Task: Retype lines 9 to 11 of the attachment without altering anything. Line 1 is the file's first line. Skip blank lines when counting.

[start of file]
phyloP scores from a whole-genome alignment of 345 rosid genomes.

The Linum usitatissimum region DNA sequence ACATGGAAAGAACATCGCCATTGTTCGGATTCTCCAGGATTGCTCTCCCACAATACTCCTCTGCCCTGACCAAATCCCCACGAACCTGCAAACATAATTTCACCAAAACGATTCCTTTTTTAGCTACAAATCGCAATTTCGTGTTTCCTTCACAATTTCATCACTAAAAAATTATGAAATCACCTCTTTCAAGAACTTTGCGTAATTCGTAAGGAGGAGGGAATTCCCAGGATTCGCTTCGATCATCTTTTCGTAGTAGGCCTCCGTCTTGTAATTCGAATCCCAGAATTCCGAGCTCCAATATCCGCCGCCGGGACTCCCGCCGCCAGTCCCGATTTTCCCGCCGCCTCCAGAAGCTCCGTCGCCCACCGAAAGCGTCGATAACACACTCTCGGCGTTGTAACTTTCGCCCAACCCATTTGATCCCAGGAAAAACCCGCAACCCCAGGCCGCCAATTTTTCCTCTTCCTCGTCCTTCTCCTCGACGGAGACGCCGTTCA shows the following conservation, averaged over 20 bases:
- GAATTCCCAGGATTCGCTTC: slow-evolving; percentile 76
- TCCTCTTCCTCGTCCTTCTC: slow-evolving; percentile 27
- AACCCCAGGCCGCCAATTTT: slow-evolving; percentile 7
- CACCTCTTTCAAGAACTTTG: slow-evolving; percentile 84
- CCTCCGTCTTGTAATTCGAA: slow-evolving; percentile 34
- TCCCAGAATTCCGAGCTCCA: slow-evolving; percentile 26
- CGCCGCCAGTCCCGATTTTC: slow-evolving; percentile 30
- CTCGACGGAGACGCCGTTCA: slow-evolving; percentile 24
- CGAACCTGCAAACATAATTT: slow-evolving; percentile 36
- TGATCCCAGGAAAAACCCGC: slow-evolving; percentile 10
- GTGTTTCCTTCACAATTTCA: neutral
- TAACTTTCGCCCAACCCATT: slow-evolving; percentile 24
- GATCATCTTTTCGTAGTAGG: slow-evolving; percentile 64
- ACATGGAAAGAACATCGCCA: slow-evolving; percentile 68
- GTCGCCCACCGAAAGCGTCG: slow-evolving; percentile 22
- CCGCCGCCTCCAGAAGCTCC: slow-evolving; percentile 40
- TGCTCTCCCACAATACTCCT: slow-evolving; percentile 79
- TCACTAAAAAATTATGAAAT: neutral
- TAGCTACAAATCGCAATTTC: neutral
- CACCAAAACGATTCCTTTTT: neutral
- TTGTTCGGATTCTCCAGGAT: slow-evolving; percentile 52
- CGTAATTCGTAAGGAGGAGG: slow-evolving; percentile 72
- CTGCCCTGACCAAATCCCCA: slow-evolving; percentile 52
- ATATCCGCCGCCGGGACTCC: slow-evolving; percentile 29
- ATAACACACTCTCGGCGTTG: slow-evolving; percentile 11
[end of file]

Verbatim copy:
- CGCCGCCAGTCCCGATTTTC: slow-evolving; percentile 30
- CTCGACGGAGACGCCGTTCA: slow-evolving; percentile 24
- CGAACCTGCAAACATAATTT: slow-evolving; percentile 36